collaboration with taxonomists (Re: Doug Yanega wrote:)

Doug Yanega dyanega at MONO.ICB.UFMG.BR
Fri May 23 10:05:20 CDT 1997

Among a number of things with which I can't or won't argue too much, Mike
Ivie wrote:

>In our lab we watch for projects that need
>our services, but don't know it.  Then, we put together a pitch, just
>like a business, and go out and try for the business.

The more I thought about this statement, the more I wondered how, exactly,
one can "watch for projects" when what we were discussing was things like
ecologists submitting grant proposals that don't include money for a
taxonomist, thus resorting to morphotyping and vouchering when they could
have done better. Unless one has close personal connections to the people
writing such a grant, I can't see how one would ever know - it is not like
there is some bulletin board where everyone working on a new grant proposal
makes a public announcement about it. If what you're saying is basically
"It's who you know", then I don't think you'll get much argument. However,
the topic was not tapping into extant funding programs independently, but
how to get into collaborative agreements with other scientists *before*
they have submitted their proposals. Unless what you're saying is LITERALLY
pounding on the doors of people...but I think if, for example, I contacted
every botanist or plant ecologist in the hemisphere, asking them to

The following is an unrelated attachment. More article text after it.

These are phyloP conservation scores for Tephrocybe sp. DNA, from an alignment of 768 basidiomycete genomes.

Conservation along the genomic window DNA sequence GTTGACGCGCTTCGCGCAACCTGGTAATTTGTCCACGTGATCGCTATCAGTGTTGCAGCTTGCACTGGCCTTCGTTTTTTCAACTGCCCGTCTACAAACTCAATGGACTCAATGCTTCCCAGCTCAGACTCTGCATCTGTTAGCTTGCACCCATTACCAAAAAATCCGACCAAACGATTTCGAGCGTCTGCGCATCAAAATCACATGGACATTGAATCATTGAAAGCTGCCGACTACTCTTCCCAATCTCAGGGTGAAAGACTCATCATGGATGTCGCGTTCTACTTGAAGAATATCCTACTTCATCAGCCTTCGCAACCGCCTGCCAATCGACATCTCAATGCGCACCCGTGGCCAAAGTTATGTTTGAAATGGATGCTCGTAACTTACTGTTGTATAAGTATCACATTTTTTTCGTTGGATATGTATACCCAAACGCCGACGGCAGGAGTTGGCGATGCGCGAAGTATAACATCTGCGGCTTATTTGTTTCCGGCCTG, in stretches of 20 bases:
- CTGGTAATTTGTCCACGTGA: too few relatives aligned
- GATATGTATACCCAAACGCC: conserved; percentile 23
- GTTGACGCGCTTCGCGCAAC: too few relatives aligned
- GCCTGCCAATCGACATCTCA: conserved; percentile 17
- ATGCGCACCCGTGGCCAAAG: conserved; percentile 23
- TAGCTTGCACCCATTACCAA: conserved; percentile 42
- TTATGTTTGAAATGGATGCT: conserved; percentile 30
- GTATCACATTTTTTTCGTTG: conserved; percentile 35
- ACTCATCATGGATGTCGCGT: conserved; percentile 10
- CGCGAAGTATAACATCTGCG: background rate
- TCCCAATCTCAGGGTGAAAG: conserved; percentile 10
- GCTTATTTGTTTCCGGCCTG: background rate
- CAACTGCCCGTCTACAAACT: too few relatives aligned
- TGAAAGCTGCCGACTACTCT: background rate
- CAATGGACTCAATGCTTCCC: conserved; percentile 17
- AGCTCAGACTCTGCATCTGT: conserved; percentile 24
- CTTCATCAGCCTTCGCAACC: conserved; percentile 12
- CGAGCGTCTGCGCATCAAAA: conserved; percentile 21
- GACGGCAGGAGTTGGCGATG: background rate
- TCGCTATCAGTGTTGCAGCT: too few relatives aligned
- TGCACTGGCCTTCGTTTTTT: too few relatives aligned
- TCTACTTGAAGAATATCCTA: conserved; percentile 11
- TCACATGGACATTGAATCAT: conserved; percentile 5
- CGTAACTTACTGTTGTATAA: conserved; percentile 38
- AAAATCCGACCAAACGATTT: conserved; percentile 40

consider including a "pollinator taxonomist" as co-PI in their next grant,
I would become persona non-gratis rather quickly.

>Write up a proposal, find a
>way to do something novel, look for strong impacts.

Again, I think the point was not so much how we, individually, could get
taxonomic projects supported, but rather how we could convince people doing
other sorts of projects that they would benefit from working with
taxonomists (hopefully on an equal basis). The time to get funding to put
names on material is not 20 years after the original study is finished,
working with vouchers from already-published studies, but AS the study is
being done, with money in the budget to pay for as broad a base of
expertise as may be needed. Or are you suggesting that taxonomists start
writing all the ecological-based grants, and inviting the ecologists to
join *us*?


Doug Yanega    Depto. de Biologia Geral, Instituto de Ciencias Biologicas,
Univ. Fed. de Minas Gerais, Cx.P. 486, 30.161-970 Belo Horizonte, MG   BRAZIL
phone: 031-448-1223, fax: 031-44-5481  (from U.S., prefix 011-55)
  "There are some enterprises in which a careful disorderliness
        is the true method" - Herman Melville, Moby Dick, Chap. 82

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